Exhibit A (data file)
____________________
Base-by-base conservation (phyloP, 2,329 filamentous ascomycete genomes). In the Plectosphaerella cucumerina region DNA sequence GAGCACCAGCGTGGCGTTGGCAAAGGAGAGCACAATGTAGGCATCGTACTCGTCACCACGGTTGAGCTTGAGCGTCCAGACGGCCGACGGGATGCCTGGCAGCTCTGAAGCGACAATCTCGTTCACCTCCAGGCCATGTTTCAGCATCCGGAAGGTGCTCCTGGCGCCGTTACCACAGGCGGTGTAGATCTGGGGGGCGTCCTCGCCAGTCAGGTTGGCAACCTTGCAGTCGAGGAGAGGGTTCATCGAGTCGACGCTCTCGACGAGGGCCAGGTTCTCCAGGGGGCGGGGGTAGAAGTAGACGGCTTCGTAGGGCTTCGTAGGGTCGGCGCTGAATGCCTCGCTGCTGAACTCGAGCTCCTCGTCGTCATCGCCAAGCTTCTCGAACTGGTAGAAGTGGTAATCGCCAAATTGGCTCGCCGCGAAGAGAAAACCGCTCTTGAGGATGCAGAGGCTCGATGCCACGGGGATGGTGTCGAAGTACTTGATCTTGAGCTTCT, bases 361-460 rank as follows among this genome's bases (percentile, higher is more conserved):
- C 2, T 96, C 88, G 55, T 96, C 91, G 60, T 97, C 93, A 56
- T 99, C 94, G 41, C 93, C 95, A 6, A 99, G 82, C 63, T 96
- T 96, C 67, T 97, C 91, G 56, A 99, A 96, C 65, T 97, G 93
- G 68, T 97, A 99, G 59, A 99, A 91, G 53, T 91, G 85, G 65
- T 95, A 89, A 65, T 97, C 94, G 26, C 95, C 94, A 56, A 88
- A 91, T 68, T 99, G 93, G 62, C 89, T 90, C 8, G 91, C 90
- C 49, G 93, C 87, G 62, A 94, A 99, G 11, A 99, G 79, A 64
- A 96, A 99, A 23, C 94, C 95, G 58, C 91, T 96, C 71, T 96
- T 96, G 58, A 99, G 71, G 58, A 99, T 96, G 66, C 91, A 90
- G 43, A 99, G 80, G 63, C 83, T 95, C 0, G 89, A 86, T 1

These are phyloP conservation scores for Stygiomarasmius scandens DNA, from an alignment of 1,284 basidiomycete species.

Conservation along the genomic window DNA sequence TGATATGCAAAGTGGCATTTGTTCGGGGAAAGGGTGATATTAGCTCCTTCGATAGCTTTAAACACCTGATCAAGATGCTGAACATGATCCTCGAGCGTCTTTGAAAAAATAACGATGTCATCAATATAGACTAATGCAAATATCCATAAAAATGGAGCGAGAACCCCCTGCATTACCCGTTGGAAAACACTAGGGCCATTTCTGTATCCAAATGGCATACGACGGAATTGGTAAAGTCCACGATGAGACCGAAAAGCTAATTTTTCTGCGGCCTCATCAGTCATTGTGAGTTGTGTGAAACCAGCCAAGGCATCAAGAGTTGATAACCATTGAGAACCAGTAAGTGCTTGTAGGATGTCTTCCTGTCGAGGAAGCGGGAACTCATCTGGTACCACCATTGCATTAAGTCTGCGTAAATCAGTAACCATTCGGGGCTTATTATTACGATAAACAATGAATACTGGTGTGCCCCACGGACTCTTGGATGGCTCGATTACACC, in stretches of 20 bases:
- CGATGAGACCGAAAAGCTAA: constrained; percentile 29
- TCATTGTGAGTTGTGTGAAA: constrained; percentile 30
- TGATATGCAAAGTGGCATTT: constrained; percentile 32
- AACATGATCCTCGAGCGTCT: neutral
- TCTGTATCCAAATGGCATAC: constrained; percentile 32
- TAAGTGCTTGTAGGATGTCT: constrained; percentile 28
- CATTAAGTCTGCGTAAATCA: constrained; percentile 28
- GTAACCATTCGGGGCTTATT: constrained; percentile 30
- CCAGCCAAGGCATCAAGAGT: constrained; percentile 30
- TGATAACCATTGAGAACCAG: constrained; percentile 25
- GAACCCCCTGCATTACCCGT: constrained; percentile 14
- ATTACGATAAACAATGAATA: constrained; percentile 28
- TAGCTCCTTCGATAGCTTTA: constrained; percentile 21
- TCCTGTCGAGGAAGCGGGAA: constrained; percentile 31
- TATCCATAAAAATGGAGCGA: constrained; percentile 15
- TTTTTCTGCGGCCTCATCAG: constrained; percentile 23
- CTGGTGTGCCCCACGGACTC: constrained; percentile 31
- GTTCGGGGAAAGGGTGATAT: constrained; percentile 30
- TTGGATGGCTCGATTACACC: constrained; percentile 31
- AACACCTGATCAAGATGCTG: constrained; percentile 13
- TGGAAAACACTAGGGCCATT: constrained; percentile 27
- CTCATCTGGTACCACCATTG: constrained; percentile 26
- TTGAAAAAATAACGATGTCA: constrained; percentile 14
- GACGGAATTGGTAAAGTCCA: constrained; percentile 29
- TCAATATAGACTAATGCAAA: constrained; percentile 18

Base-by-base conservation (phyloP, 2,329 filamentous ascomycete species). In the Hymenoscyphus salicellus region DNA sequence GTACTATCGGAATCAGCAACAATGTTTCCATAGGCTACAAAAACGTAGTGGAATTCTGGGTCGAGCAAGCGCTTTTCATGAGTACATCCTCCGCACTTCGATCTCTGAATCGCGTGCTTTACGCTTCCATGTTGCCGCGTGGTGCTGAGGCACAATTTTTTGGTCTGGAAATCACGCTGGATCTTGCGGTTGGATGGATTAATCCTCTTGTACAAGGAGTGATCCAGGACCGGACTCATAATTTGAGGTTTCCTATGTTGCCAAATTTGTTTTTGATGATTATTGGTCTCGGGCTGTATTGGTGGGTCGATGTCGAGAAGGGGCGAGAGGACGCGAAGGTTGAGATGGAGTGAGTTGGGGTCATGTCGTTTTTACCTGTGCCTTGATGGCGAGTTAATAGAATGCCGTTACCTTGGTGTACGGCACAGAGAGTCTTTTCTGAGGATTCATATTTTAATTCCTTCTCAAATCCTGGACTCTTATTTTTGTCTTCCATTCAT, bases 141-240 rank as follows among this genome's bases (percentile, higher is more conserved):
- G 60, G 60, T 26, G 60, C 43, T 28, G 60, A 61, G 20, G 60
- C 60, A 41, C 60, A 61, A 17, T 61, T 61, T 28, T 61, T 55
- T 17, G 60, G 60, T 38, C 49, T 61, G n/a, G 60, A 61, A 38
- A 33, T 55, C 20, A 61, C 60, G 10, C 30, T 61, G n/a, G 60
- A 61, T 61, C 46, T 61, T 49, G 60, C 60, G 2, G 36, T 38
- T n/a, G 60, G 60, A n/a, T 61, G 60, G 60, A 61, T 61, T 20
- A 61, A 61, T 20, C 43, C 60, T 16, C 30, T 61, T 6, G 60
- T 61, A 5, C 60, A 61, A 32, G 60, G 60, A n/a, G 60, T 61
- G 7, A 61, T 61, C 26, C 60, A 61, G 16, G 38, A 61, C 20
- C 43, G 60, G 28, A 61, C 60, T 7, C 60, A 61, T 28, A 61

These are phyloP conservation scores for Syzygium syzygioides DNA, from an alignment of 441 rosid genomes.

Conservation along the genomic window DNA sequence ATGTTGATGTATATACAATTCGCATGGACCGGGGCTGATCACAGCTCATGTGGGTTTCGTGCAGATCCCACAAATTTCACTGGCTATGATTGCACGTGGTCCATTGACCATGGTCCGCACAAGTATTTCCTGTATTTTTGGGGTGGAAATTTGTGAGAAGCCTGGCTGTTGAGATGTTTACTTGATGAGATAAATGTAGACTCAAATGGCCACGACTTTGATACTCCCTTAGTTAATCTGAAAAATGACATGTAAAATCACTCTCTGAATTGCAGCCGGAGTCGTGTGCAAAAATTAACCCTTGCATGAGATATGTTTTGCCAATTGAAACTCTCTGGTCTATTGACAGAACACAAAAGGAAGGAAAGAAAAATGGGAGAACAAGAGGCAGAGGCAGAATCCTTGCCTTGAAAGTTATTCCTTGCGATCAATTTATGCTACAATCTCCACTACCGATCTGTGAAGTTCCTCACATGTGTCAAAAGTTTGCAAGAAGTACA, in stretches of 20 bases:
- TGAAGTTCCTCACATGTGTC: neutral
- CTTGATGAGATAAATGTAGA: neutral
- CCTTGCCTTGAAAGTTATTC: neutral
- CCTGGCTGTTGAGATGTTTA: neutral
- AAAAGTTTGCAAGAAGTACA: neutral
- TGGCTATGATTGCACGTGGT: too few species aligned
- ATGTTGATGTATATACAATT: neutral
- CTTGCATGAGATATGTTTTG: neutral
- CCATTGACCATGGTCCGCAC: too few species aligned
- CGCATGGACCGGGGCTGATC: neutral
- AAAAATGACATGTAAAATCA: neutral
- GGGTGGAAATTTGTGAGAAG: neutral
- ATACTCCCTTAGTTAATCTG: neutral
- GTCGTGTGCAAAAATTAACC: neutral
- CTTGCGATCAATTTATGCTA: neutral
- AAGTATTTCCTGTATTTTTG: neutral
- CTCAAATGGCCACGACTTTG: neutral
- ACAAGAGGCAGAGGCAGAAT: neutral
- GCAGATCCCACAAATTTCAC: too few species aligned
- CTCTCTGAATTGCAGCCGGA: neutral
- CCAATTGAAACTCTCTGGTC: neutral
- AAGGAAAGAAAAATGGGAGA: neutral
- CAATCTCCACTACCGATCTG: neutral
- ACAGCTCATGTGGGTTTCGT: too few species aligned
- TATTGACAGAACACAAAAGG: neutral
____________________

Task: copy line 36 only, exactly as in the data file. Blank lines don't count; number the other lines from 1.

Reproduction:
- TTGAAAAAATAACGATGTCA: constrained; percentile 14